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Surface Clutter Due to Antenna Sidelobes for Spaceborne Atmospheric Radar

Durden, S., E. Im, F. K. Li, R. Girard, and K. S. Pak (2001), Surface Clutter Due to Antenna Sidelobes for Spaceborne Atmospheric Radar, IEEE Trans. Geosci. Remote Sens., 39, 1916-1921.

A spaceborne radar for atmospheric observation must be able to detect atmospheric backscatter in the presence of clutter from the surface, due to antenna sidelobes. Such clutter can come from the same pulse as that observing the atmosphere if the radar antenna is pointed off-nadir. However, pulses both prior and subsequent to the pulse observing the atmosphere can also contribute to clutter, and surface clutter can be a problem even for nadir-looking radars. Here, the problem is analyzed by deriving a method for computing clutter which includes effects of all contributing transmit pulses, Doppler shifting, finite receiver bandwidth, and curved earth’s surface. The results are applied to analysis of existing radars and design of future radar systems.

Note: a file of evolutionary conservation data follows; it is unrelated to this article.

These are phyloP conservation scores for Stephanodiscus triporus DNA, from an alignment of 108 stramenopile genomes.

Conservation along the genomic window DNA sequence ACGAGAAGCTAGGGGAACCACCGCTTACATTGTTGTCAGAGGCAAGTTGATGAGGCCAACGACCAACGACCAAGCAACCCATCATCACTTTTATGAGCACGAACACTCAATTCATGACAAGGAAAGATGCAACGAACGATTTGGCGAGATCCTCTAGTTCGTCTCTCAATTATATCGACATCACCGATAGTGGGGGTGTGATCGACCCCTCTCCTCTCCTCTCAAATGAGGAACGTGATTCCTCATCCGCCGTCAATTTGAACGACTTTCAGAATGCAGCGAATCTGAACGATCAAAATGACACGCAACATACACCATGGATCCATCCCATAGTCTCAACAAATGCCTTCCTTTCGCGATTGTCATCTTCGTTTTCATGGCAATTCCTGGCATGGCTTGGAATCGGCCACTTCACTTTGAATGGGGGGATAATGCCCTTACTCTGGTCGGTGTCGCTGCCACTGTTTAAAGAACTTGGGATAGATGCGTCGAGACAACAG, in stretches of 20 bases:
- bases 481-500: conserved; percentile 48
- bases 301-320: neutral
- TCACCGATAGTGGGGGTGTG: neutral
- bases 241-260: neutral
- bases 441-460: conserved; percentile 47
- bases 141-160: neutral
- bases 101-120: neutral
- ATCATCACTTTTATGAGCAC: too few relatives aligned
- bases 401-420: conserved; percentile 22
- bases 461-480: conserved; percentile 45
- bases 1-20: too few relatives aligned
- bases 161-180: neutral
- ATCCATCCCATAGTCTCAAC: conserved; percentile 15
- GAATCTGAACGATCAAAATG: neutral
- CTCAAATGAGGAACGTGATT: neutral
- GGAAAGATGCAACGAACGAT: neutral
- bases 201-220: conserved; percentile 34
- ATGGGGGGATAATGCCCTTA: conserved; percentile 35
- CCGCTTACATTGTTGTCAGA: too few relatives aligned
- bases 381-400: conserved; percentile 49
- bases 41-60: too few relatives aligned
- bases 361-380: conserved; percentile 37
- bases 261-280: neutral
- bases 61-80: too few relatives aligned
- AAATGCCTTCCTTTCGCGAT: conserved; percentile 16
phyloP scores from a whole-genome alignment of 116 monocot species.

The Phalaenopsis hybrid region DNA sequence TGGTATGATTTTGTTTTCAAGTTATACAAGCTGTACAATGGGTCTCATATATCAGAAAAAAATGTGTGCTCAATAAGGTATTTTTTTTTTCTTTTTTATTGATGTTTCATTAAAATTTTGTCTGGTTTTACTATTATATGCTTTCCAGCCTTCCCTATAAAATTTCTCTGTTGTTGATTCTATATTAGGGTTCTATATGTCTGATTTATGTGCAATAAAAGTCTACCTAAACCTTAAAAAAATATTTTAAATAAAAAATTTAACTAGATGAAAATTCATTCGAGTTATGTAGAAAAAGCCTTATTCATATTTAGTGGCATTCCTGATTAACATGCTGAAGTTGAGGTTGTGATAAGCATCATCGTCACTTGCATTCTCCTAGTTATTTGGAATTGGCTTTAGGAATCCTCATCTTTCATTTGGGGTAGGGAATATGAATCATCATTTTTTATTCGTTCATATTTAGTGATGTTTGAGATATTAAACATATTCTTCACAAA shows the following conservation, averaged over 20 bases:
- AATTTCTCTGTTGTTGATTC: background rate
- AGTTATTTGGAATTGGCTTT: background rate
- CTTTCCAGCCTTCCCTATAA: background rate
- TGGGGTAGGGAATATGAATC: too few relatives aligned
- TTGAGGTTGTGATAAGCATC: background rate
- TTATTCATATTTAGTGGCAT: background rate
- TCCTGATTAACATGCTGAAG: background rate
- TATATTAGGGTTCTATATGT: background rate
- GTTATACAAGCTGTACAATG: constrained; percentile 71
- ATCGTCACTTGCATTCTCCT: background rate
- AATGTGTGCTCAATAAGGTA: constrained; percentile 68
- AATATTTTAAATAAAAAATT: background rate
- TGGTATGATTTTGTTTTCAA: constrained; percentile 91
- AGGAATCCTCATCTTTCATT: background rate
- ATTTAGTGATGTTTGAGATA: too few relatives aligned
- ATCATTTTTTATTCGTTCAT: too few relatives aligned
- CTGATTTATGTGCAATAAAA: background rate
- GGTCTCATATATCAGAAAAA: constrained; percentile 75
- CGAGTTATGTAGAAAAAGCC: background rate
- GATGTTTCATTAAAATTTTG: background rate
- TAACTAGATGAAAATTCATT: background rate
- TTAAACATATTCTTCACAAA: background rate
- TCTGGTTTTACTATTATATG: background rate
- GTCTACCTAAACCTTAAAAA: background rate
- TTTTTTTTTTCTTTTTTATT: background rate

Research Program: 
Atmospheric Dynamics and Precipitation Program (ADP)